Few, if any, record-of-the-year
On the flip side, it’s a safe bet that of the five candidates for that honor going into Monday’s 58th Grammy ceremony,
FULL COVERAGE: Grammy Awards 2016
Swift’s cheeky hit, in which the singer salivates at the prospect of reeling in the next victim of her insatiable appetite for romantic conquests, is vying with D’Angelo and the Vanguard’s steamy ballad “Really Love,” Mark Ronson featuring
Several weeks before "1989" was released, Swift talked about the song at her Beverly Hills home, saying, "I started writing it as a joke, but it ended up being everyone's favorite.
"I pride myself on being self-aware," she continued, "but I've also noticed there's this drastic fictionalization of my personal life in the press. They'll write that I'm needy, that I push people away, then I pull them back. I found this all fascinating.
"I was not happy with false narrative being painted with me in the press," she said, "and if you have a problem with what's being written about you, it's your choice to do something about it.
"So I started thinking, 'What if I were this girl — this whole [damaged] starlet thing?' I'm going to write a song as if I were," and then she punched up "Blank Space," which features the lyrics "Oh, my God, look at that face, you look like my next mistake. Got a long list of ex-lovers/They'll tell you I'm insane. But I've got a blank space, baby/And I'll write your name."
Shortly after the single's release, it shot to No. 1 on the Billboard Hot 100 chart, spending seven weeks in the top spot at the end of 2014 and the beginning of 2015. The "Blank Space" video, in which she gleefully smashes a suitor's luxury sports car after a spat, has logged nearly 1.5 billion views on YouTube. (That video came with a whimsical disclaimer: "No animals, trees, automobiles or actors were harmed in the making of this video.")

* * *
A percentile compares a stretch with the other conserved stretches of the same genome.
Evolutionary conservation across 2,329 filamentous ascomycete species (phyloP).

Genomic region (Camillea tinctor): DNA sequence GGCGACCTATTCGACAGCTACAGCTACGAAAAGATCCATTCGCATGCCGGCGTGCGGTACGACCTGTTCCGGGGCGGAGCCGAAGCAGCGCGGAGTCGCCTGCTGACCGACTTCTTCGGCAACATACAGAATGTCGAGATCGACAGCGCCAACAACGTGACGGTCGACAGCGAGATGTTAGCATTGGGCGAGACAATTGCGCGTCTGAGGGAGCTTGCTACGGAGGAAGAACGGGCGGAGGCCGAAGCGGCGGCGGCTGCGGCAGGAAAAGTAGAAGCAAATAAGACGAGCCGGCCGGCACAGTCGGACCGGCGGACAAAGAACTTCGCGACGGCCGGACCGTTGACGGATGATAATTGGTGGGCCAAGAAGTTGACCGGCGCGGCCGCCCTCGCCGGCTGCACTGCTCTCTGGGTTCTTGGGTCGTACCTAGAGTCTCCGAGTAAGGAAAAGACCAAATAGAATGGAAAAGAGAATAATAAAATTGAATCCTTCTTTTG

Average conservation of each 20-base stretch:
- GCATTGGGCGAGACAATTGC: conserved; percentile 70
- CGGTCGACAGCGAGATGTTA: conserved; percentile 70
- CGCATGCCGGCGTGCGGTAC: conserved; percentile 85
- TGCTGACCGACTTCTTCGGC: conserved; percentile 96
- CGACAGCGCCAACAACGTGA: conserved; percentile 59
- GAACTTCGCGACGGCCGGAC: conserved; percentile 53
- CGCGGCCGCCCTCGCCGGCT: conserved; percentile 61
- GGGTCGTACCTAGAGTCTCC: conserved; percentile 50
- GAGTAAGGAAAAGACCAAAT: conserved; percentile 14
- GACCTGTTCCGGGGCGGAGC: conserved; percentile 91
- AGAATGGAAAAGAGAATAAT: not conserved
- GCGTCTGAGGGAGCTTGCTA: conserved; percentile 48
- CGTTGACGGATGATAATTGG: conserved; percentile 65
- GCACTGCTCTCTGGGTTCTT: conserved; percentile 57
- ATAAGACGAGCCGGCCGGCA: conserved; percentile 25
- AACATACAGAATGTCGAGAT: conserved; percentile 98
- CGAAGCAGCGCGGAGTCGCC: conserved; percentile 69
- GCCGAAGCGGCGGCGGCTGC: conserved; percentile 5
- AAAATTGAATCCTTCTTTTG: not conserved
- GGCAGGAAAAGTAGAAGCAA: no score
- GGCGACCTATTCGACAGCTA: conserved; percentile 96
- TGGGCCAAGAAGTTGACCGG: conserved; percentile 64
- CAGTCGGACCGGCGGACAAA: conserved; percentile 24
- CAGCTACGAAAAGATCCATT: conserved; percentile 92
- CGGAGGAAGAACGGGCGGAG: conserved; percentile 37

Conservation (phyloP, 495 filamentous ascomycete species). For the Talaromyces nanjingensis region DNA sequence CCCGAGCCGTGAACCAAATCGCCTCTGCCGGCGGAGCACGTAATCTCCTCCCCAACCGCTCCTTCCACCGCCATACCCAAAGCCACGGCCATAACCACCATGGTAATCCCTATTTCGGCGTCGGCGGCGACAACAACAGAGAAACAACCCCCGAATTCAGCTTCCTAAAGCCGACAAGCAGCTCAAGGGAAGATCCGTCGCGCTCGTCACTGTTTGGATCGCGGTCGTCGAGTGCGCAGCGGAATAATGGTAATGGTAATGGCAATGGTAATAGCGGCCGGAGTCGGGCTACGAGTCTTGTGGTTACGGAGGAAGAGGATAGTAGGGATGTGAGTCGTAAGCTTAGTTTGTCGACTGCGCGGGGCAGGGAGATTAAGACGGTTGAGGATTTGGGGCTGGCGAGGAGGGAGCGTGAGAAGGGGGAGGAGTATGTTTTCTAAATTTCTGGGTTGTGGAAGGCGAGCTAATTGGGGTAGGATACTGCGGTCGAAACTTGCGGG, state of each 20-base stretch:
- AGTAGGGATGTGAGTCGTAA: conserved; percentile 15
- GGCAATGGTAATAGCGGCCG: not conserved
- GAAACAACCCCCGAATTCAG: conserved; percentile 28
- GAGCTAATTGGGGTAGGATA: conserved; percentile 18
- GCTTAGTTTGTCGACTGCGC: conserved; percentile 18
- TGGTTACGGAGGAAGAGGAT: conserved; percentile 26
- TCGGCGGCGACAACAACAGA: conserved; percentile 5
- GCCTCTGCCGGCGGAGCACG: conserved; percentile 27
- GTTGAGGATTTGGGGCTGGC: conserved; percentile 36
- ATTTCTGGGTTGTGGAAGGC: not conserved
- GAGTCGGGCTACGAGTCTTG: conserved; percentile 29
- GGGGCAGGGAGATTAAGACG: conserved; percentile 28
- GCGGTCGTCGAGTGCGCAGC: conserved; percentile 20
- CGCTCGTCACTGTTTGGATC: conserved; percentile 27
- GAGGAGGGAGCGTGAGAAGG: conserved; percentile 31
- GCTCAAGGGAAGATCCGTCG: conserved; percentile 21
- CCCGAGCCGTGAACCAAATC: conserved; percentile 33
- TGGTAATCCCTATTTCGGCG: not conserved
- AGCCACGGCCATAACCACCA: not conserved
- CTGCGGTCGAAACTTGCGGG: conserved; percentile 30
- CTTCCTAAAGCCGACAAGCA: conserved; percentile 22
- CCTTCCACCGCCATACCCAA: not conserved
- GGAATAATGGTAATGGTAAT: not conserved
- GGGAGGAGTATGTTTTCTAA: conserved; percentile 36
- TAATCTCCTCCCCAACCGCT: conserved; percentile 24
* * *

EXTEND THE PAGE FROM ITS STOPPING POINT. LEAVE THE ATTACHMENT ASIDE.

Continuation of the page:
The song's tongue-in-cheek humor allowed Swift both to revel in the genre of women's don't-get-mad-get-even revenge fantasies while simultaneously sending them up, something she attributed to the artistic growth process she experienced while making "1989." The record is Swift's fifth studio album — and her third consecutive release to sell more than 1 million copies during its first week out.
"I had always had a huge fear concerning the idea of celebrity, and the circus you find yourself in when you're lucky enough to have some success in the music field," Swift, 26, told The Times. "I used to worry that the scope of things that inspire me would shrink.
"As a songwriter, that's your No. 1 fear: that you'll become less attuned to life itself, that you'll start challenging yourself less and that you'll find fewer places to go creatively," said Swift, who, at 20, became the youngest person to win the album of the year Grammy for 2008's "Fearless."
"What's happened for me is that the scope had broadened," she said. "Honestly, I can look at someone else's life and be inspired enough to write a song, to create a narrative to what they must be feeling. That's been the most incredible realization."